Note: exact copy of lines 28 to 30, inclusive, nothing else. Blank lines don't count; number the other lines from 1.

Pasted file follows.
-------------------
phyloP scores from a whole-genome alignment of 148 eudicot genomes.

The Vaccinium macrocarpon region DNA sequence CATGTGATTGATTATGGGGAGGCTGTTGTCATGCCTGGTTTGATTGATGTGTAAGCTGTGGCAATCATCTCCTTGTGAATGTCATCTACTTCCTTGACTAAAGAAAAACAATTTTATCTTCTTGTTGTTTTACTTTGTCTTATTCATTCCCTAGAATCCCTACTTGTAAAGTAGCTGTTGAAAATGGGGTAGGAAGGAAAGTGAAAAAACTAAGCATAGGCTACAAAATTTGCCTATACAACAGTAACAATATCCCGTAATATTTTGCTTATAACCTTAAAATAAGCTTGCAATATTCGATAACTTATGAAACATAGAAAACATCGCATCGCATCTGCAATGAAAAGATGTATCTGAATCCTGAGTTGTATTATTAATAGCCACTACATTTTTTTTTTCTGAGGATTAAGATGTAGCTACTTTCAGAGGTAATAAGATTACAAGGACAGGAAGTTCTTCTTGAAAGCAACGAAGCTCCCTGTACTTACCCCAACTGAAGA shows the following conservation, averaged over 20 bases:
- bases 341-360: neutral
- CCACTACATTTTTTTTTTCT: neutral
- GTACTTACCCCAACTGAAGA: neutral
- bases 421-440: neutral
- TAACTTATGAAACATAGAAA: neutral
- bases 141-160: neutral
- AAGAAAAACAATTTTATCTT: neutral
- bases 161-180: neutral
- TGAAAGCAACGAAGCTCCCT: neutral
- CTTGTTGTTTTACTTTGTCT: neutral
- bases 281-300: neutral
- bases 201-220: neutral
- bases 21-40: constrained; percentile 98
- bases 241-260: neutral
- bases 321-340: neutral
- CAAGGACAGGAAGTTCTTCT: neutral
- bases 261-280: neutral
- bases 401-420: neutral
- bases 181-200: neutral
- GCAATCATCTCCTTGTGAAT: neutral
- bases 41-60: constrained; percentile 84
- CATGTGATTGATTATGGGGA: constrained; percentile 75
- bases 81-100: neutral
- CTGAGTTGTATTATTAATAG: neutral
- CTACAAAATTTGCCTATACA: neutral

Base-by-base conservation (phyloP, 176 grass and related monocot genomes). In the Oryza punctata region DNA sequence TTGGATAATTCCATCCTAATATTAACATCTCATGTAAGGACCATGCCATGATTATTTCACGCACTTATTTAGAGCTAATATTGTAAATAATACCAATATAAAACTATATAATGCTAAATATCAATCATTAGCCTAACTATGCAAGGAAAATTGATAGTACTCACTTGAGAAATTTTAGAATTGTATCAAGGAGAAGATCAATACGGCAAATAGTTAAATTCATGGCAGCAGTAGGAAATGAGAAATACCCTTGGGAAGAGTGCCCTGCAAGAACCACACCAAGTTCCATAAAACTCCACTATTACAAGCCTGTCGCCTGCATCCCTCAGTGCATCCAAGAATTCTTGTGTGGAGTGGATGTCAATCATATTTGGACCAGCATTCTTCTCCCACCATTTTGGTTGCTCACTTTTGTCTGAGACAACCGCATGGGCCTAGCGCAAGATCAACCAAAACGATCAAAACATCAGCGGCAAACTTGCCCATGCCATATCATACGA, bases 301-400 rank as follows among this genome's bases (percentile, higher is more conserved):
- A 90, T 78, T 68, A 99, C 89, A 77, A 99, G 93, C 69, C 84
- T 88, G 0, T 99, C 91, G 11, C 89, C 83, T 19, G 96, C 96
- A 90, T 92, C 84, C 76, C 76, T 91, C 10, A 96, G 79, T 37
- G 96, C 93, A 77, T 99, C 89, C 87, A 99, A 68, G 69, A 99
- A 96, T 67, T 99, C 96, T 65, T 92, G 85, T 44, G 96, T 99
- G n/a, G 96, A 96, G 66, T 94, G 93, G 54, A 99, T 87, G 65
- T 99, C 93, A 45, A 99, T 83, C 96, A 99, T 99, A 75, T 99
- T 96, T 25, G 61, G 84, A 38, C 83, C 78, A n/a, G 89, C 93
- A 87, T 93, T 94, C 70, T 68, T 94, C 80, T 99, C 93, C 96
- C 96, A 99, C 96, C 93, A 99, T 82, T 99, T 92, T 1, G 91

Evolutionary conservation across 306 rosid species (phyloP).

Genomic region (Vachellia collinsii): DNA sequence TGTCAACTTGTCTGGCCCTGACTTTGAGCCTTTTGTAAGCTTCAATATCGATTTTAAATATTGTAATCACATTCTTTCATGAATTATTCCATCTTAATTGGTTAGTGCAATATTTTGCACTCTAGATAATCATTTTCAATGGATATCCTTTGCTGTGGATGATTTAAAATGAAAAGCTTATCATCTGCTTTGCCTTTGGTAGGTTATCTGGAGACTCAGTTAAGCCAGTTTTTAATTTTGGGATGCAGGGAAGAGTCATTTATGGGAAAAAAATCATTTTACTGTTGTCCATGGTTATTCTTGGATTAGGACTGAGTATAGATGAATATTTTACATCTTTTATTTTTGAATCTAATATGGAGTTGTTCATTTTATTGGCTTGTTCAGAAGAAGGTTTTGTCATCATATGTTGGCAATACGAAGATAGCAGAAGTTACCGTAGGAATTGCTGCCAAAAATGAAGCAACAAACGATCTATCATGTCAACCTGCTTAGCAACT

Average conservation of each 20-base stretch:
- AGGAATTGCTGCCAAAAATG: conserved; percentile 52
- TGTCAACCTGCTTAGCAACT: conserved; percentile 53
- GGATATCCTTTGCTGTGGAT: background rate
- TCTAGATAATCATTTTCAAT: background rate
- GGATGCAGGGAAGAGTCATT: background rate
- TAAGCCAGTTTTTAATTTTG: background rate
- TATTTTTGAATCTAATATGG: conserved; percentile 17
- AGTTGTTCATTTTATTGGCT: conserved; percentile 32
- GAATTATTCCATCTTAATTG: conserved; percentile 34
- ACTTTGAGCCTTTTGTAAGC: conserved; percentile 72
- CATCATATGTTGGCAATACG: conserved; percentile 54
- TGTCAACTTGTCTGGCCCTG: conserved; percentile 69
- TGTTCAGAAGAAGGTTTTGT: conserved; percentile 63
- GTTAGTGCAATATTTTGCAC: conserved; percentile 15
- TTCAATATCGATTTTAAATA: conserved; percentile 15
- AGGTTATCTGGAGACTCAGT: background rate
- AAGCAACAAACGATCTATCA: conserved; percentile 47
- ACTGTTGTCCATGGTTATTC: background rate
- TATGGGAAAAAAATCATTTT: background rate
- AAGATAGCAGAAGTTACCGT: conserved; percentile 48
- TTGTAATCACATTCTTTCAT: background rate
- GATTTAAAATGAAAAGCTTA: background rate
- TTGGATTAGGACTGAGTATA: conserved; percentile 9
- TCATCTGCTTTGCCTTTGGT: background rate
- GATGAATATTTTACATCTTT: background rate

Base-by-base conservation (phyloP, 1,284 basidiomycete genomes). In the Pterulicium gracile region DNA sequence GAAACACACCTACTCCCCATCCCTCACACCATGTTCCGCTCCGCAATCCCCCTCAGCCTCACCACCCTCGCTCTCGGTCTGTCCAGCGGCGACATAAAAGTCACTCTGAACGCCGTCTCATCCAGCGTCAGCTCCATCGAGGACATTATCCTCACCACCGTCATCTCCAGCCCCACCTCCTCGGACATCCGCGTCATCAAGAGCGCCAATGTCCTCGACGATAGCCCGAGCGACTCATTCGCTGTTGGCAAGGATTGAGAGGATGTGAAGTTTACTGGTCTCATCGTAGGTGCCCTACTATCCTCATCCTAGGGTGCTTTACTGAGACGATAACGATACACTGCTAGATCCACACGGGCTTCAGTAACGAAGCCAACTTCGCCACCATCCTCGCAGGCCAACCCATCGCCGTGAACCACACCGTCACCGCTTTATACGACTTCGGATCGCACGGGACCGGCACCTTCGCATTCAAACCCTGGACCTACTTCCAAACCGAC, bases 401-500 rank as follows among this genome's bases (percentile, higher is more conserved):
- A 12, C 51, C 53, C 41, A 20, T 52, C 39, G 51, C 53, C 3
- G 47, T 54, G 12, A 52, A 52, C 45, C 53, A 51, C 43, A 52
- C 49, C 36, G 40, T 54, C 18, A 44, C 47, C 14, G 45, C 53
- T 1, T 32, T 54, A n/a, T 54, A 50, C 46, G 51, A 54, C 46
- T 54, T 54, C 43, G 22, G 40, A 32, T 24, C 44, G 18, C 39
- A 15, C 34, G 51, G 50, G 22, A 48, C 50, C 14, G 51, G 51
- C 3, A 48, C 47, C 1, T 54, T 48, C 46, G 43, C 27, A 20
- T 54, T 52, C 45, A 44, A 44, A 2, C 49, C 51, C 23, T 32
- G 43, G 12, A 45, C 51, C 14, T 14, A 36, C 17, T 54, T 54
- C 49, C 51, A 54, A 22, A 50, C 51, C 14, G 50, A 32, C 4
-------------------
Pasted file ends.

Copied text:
Base-by-base conservation (phyloP, 176 grass and related monocot genomes). In the Oryza punctata region DNA sequence TTGGATAATTCCATCCTAATATTAACATCTCATGTAAGGACCATGCCATGATTATTTCACGCACTTATTTAGAGCTAATATTGTAAATAATACCAATATAAAACTATATAATGCTAAATATCAATCATTAGCCTAACTATGCAAGGAAAATTGATAGTACTCACTTGAGAAATTTTAGAATTGTATCAAGGAGAAGATCAATACGGCAAATAGTTAAATTCATGGCAGCAGTAGGAAATGAGAAATACCCTTGGGAAGAGTGCCCTGCAAGAACCACACCAAGTTCCATAAAACTCCACTATTACAAGCCTGTCGCCTGCATCCCTCAGTGCATCCAAGAATTCTTGTGTGGAGTGGATGTCAATCATATTTGGACCAGCATTCTTCTCCCACCATTTTGGTTGCTCACTTTTGTCTGAGACAACCGCATGGGCCTAGCGCAAGATCAACCAAAACGATCAAAACATCAGCGGCAAACTTGCCCATGCCATATCATACGA, bases 301-400 rank as follows among this genome's bases (percentile, higher is more conserved):
- A 90, T 78, T 68, A 99, C 89, A 77, A 99, G 93, C 69, C 84
- T 88, G 0, T 99, C 91, G 11, C 89, C 83, T 19, G 96, C 96